Residents urged to get essential vaccines despite coronavirus outbreak

As part of the #NHSHereForYou campaign the NHS in Leeds is urging people to attend all regular vaccination appointments to prevent outbreaks of serious diseases and reduce future pressure on the health service.

The call comes from NHS Leeds Clinical Commissioning Group (CCG) as it reminds parents and carers about the importance of bringing children forward for lifesaving jabs to prevent serious diseases like measles and mumps.

With many people expressing concern about seeking help during the coronavirus outbreak, the NHS is running a campaign to encourage people to come forward for help when they need it. People can find out more about which service is best suited to meet their needs by visiting www.leedsccg.nhs.uk/HereForYou

Routine vaccinations like the MMR jab can save a child’s life, so it is important for parents to bring their children forward to these appointments, which will normally take place at their usual GP surgery.

As long as those attending appointments, including parents of babies or children, do not have coronavirus symptoms or are not self-isolating because someone in the household is displaying symptoms, all scheduled vaccinations should go ahead as normal. GP practices will advise people what to do if they have suddenly developed coronavirus symptoms before a scheduled appointment.

Dr Helen Haywood, GP and Clinical Lead for Children and Young People at NHS Leeds CCG, said:

“Vaccines are an absolutely essential building block of good health, so if you or any member of your household are not displaying symptoms of coronavirus and are not self-isolating, vaccinations should happen as normal.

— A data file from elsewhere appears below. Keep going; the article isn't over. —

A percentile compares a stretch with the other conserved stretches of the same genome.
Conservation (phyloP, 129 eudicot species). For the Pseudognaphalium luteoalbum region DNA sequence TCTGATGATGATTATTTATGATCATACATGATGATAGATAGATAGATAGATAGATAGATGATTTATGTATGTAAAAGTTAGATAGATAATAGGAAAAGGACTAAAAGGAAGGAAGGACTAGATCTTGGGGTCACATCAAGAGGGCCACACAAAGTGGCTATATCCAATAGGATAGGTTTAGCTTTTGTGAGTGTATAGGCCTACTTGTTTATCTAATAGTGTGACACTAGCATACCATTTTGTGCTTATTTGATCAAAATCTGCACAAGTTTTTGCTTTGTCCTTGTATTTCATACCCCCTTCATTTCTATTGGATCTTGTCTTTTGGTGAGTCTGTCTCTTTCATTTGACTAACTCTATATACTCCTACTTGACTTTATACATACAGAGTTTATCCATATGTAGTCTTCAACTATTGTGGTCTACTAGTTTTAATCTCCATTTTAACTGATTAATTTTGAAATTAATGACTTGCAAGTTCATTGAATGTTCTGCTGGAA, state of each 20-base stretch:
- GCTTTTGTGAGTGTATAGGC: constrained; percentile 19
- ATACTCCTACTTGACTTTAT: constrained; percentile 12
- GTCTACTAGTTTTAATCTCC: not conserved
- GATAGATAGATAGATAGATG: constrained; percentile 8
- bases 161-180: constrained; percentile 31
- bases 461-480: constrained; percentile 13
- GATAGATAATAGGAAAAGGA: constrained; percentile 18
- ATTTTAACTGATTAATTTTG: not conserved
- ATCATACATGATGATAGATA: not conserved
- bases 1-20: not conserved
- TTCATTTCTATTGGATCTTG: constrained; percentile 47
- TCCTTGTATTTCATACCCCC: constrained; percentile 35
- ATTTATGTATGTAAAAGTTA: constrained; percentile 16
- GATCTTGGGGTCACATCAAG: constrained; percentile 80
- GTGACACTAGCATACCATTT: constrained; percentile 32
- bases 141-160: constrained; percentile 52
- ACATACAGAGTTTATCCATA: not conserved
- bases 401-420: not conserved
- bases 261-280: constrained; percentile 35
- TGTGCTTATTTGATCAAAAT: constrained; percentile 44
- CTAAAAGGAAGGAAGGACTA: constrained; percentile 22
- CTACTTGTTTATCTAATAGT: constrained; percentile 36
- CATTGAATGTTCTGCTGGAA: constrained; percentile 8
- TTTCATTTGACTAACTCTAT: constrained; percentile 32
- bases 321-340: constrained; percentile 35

“While the NHS is taking unprecedented measures to protect people from coronavirus, services in Leeds are working hard to ensure that people including babies, children and pregnant women still receive their routine vaccinations – they provide essential protection against potentially life-threatening diseases.”

The national immunisation programme is highly successful in reducing the number of serious and life-threatening diseases such as whooping cough, diphtheria and measles.

High vaccine uptake can prevent a resurgence of infections, which can cause harm and put unnecessary added pressure on the NHS.

Despite a sustained push from the NHS and partner organisations, the influence of so-called antivaxxers is thought to have played a part in a decline in uptake for the MMR jab in recent years.

Dr Mary Ramsay, Head of Immunisations at Public Health England, said:

“The national immunisation programme remains in place to protect the nation’s health and no one should be in any doubt of the devastating impact of diseases such as measles, meningitis and pneumonia.

“During this time, it is important to maintain the best possible vaccine uptake to prevent a resurgence of these infections.”

Parents are advised to do this if their children have symptoms of scarlet fever as we reach the peak season between late March and mid-April. Symptoms of this include a rash, sore throat, headache and fever.

Scarlet fever mainly infects children and is most common between the ages of 2 and 8 years. It was once a very dangerous infection but has now become much less serious, with antibiotic treatment now available to minimise the risk of complications, however there is currently no vaccine.

A full list of vaccinations and when they are available, for children and adults, is accessible through the NHS website: www.nhs.uk/conditions/vaccinations

 

This post is based on a press release issued by NHS Leeds

Image via Shutterstock

 

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